Crystal structure of human estrogen-related receptor alpha in complex with a synthetic inverse agonist reveals its novel molecular mechanism.Kallen, J., Lattmann, R., Beerli, R., Blechschmidt, A., Blommers, M.J., Geiser, M., Ottl, J., Schlaeppi, J.M., Strauss, A., Fournier, B.
(2007) J Biol Chem 282: 23231-23239
- PubMed: 17556356
- DOI: https://doi.org/10.1074/jbc.M703337200
- Primary Citation of Related Structures:
- PubMed Abstract:
Inverse agonists of the constitutively active human estrogen-related receptor alpha (ERRalpha, NR3B1) are of potential interest for several disease indications (e.g. breast cancer, metabolic diseases, or osteoporosis). ERRalpha is constitutively active, because its ligand binding pocket (LBP) is practically filled with side chains (in particular with Phe(328), which is replaced by Ala in ERRbeta and ERRgamma). We present here the crystal structure of the ligand binding domain of ERRalpha (containing the mutation C325S) in complex with the inverse agonist cyclohexylmethyl-(1-p-tolyl-1H-indol-3-ylmethyl)-amine (compound 1a), to a resolution of 2.3A(.) The structure reveals the dramatic multiple conformational changes in the LBP, which create the necessary space for the ligand. As a consequence of the new side chain conformation of Phe(328) (on helix H3), Phe(510)(H12) has to move away, and thus the activation helix H12 is displaced from its agonist position. This is a novel mechanism of H12 inactivation, different from ERRgamma, estrogen receptor (ER) alpha, and ERbeta. H12 binds (with a surprising binding mode) in the coactivator groove of its ligand binding domain, at a similar place as a coactivator peptide. This is in contrast to ERRgamma but resembles the situation for ERalpha (raloxifene or 4-hydroxytamoxifen complexes). Our results explain the novel molecular mechanism of an inverse agonist for ERRalpha and provide the basis for rational drug design to obtain isotype-specific inverse agonists of this potential new drug target. Despite a practically filled LBP, the finding that a suitable ligand can induce an opening of the cavity also has broad implications for other orphan nuclear hormone receptors (e.g. the NGFI-B subfamily).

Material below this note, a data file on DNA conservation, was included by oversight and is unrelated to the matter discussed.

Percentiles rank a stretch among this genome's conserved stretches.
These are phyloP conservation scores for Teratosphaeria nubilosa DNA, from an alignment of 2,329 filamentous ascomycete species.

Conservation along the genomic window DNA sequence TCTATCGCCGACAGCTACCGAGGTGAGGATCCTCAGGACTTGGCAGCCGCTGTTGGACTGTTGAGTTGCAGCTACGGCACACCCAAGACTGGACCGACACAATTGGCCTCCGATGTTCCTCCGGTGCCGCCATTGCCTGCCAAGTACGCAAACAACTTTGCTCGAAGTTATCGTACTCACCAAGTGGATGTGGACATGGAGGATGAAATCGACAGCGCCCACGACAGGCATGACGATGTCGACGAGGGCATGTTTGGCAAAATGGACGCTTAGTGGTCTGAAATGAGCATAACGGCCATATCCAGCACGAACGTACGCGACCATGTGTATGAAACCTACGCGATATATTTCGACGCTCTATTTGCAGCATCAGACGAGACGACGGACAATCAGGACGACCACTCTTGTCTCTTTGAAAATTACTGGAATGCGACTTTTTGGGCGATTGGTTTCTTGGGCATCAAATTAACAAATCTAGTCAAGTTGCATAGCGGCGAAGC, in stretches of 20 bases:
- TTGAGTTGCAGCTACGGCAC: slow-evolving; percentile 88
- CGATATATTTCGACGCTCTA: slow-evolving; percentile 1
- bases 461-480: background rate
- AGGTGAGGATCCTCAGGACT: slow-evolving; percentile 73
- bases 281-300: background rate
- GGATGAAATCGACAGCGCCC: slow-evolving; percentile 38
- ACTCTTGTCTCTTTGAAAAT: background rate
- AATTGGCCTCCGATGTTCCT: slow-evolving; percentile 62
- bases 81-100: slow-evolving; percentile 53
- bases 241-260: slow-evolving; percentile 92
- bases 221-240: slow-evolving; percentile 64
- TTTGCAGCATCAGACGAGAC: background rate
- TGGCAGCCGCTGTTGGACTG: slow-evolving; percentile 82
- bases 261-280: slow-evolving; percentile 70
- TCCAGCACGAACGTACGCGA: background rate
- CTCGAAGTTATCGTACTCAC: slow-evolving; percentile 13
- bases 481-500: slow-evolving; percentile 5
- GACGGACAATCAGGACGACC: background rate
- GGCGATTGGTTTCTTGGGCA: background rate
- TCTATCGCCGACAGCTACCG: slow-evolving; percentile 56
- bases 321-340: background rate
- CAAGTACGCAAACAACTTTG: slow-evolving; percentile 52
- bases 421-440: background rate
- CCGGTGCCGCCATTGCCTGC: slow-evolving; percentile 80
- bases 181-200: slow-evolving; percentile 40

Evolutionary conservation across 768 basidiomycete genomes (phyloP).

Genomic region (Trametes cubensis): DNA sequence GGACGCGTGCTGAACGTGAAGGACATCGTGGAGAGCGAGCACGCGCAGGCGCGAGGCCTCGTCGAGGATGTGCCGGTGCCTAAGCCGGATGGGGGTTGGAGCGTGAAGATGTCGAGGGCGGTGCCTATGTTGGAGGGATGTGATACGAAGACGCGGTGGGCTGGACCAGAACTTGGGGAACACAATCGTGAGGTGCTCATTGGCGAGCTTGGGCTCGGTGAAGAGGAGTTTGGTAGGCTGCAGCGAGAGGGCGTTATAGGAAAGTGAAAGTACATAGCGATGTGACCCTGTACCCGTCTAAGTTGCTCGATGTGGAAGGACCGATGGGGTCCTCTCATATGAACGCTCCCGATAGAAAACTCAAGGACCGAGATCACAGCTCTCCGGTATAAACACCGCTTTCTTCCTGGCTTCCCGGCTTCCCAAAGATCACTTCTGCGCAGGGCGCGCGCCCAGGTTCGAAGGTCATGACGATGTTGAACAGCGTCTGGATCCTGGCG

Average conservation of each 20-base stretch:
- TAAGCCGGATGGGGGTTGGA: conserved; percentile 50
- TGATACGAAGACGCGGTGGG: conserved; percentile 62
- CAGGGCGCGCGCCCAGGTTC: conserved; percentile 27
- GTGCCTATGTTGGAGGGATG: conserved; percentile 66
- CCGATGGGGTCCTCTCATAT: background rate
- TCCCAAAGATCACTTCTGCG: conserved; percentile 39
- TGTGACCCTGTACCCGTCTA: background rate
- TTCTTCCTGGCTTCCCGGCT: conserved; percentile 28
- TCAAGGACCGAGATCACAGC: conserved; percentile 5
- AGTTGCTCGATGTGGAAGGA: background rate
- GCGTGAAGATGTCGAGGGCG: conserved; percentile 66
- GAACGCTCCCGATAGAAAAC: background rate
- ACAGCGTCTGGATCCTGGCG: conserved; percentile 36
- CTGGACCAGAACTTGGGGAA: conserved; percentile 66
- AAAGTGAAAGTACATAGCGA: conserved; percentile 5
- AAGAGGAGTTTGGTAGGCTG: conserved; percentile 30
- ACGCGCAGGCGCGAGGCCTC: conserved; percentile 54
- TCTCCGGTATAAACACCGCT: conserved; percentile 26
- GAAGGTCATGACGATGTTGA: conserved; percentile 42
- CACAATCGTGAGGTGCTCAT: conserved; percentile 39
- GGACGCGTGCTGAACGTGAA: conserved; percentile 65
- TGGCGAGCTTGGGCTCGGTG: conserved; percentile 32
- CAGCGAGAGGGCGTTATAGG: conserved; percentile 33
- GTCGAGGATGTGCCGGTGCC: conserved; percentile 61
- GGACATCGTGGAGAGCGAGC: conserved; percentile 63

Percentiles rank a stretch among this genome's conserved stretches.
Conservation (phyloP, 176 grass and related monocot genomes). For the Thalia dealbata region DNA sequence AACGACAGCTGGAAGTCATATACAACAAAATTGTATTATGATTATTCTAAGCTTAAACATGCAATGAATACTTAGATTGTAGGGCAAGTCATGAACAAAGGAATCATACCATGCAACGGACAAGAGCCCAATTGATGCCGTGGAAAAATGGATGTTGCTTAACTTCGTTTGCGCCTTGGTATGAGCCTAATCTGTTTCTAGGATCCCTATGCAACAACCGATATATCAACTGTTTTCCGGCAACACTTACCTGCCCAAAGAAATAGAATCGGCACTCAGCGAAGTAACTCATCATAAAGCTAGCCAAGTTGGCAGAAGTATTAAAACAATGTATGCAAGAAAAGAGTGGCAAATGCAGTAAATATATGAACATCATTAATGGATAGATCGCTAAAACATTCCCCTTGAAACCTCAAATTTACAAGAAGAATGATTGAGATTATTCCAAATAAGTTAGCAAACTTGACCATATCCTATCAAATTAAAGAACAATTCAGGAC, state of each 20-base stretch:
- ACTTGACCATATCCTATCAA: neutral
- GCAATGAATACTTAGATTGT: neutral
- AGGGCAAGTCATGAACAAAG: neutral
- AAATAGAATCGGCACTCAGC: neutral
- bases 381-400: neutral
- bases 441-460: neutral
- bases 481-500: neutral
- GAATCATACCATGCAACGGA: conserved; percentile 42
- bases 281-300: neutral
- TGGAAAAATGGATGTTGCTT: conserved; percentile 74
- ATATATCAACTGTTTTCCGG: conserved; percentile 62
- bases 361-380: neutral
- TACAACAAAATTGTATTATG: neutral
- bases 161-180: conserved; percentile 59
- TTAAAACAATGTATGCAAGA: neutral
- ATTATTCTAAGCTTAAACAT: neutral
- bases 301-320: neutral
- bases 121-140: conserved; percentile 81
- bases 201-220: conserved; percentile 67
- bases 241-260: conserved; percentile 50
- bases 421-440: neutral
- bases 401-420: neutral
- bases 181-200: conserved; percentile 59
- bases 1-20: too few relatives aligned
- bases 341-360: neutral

Novartis Institutes for BioMedical Research, CH-4002 Basel, Switzerland. Joerg.email@example.com